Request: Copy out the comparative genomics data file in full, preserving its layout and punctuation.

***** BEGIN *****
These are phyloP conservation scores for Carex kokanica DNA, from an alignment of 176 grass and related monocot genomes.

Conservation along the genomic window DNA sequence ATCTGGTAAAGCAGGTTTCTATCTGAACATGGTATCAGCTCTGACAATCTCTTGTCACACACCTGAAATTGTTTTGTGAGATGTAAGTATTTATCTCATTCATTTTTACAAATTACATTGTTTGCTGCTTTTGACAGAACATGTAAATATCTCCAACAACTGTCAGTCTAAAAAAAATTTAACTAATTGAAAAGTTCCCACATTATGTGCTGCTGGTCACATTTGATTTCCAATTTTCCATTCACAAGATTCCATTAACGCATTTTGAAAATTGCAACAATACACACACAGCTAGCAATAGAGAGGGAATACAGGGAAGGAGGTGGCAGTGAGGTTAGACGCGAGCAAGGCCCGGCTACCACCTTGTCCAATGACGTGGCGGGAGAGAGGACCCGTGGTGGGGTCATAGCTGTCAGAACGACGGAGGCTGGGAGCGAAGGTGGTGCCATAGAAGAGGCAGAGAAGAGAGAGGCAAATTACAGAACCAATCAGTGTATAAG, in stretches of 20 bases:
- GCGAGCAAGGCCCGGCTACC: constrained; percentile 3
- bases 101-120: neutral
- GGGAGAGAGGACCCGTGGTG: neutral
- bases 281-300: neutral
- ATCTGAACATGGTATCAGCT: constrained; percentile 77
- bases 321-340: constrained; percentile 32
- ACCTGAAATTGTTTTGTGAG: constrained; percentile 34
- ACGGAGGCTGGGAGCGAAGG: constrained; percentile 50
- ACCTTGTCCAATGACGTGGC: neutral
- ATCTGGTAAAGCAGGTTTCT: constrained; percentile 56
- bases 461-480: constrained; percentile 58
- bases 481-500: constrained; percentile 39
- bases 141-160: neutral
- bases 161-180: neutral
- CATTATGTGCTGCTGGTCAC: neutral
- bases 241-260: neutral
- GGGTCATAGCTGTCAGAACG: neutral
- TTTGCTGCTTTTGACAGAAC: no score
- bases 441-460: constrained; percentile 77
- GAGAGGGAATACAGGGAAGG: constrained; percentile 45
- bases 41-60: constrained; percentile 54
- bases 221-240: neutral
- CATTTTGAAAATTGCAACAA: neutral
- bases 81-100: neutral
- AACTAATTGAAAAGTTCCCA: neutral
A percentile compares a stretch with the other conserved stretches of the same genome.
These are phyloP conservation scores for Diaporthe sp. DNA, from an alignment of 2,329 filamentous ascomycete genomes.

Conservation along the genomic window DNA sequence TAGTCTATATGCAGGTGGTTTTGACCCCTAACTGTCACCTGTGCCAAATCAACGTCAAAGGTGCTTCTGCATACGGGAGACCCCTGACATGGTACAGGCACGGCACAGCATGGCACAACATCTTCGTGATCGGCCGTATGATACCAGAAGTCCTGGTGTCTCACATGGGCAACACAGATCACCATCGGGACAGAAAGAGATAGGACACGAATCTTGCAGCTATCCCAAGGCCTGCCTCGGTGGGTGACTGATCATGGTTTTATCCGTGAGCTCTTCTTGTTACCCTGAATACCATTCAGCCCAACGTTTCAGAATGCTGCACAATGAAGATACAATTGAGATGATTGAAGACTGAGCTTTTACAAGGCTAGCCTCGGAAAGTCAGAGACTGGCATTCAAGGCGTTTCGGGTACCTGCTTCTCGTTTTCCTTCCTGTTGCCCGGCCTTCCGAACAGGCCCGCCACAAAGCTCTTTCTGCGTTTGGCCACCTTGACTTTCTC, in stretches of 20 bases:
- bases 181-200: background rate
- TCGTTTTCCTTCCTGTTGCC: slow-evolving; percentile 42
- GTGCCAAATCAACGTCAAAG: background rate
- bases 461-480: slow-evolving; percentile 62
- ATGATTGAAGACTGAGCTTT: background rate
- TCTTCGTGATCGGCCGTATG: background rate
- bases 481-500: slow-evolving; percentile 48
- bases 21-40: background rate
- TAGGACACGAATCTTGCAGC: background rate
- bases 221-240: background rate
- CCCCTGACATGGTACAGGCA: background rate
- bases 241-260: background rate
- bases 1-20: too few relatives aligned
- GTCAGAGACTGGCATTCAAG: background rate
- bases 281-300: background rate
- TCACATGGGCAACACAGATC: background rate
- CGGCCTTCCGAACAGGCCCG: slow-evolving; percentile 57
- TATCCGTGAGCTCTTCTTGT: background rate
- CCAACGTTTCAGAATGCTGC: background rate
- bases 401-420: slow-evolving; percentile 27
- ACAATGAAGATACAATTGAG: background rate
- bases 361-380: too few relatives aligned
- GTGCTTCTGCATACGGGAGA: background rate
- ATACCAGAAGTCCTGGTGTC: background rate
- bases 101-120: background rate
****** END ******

These are phyloP conservation scores for Carex kokanica DNA, from an alignment of 176 grass and related monocot genomes.

Conservation along the genomic window DNA sequence ATCTGGTAAAGCAGGTTTCTATCTGAACATGGTATCAGCTCTGACAATCTCTTGTCACACACCTGAAATTGTTTTGTGAGATGTAAGTATTTATCTCATTCATTTTTACAAATTACATTGTTTGCTGCTTTTGACAGAACATGTAAATATCTCCAACAACTGTCAGTCTAAAAAAAATTTAACTAATTGAAAAGTTCCCACATTATGTGCTGCTGGTCACATTTGATTTCCAATTTTCCATTCACAAGATTCCATTAACGCATTTTGAAAATTGCAACAATACACACACAGCTAGCAATAGAGAGGGAATACAGGGAAGGAGGTGGCAGTGAGGTTAGACGCGAGCAAGGCCCGGCTACCACCTTGTCCAATGACGTGGCGGGAGAGAGGACCCGTGGTGGGGTCATAGCTGTCAGAACGACGGAGGCTGGGAGCGAAGGTGGTGCCATAGAAGAGGCAGAGAAGAGAGAGGCAAATTACAGAACCAATCAGTGTATAAG, in stretches of 20 bases:
- GCGAGCAAGGCCCGGCTACC: constrained; percentile 3
- bases 101-120: neutral
- GGGAGAGAGGACCCGTGGTG: neutral
- bases 281-300: neutral
- ATCTGAACATGGTATCAGCT: constrained; percentile 77
- bases 321-340: constrained; percentile 32
- ACCTGAAATTGTTTTGTGAG: constrained; percentile 34
- ACGGAGGCTGGGAGCGAAGG: constrained; percentile 50
- ACCTTGTCCAATGACGTGGC: neutral
- ATCTGGTAAAGCAGGTTTCT: constrained; percentile 56
- bases 461-480: constrained; percentile 58
- bases 481-500: constrained; percentile 39
- bases 141-160: neutral
- bases 161-180: neutral
- CATTATGTGCTGCTGGTCAC: neutral
- bases 241-260: neutral
- GGGTCATAGCTGTCAGAACG: neutral
- TTTGCTGCTTTTGACAGAAC: no score
- bases 441-460: constrained; percentile 77
- GAGAGGGAATACAGGGAAGG: constrained; percentile 45
- bases 41-60: constrained; percentile 54
- bases 221-240: neutral
- CATTTTGAAAATTGCAACAA: neutral
- bases 81-100: neutral
- AACTAATTGAAAAGTTCCCA: neutral
A percentile compares a stretch with the other conserved stretches of the same genome.
These are phyloP conservation scores for Diaporthe sp. DNA, from an alignment of 2,329 filamentous ascomycete genomes.

Conservation along the genomic window DNA sequence TAGTCTATATGCAGGTGGTTTTGACCCCTAACTGTCACCTGTGCCAAATCAACGTCAAAGGTGCTTCTGCATACGGGAGACCCCTGACATGGTACAGGCACGGCACAGCATGGCACAACATCTTCGTGATCGGCCGTATGATACCAGAAGTCCTGGTGTCTCACATGGGCAACACAGATCACCATCGGGACAGAAAGAGATAGGACACGAATCTTGCAGCTATCCCAAGGCCTGCCTCGGTGGGTGACTGATCATGGTTTTATCCGTGAGCTCTTCTTGTTACCCTGAATACCATTCAGCCCAACGTTTCAGAATGCTGCACAATGAAGATACAATTGAGATGATTGAAGACTGAGCTTTTACAAGGCTAGCCTCGGAAAGTCAGAGACTGGCATTCAAGGCGTTTCGGGTACCTGCTTCTCGTTTTCCTTCCTGTTGCCCGGCCTTCCGAACAGGCCCGCCACAAAGCTCTTTCTGCGTTTGGCCACCTTGACTTTCTC, in stretches of 20 bases:
- bases 181-200: background rate
- TCGTTTTCCTTCCTGTTGCC: slow-evolving; percentile 42
- GTGCCAAATCAACGTCAAAG: background rate
- bases 461-480: slow-evolving; percentile 62
- ATGATTGAAGACTGAGCTTT: background rate
- TCTTCGTGATCGGCCGTATG: background rate
- bases 481-500: slow-evolving; percentile 48
- bases 21-40: background rate
- TAGGACACGAATCTTGCAGC: background rate
- bases 221-240: background rate
- CCCCTGACATGGTACAGGCA: background rate
- bases 241-260: background rate
- bases 1-20: too few relatives aligned
- GTCAGAGACTGGCATTCAAG: background rate
- bases 281-300: background rate
- TCACATGGGCAACACAGATC: background rate
- CGGCCTTCCGAACAGGCCCG: slow-evolving; percentile 57
- TATCCGTGAGCTCTTCTTGT: background rate
- CCAACGTTTCAGAATGCTGC: background rate
- bases 401-420: slow-evolving; percentile 27
- ACAATGAAGATACAATTGAG: background rate
- bases 361-380: too few relatives aligned
- GTGCTTCTGCATACGGGAGA: background rate
- ATACCAGAAGTCCTGGTGTC: background rate
- bases 101-120: background rate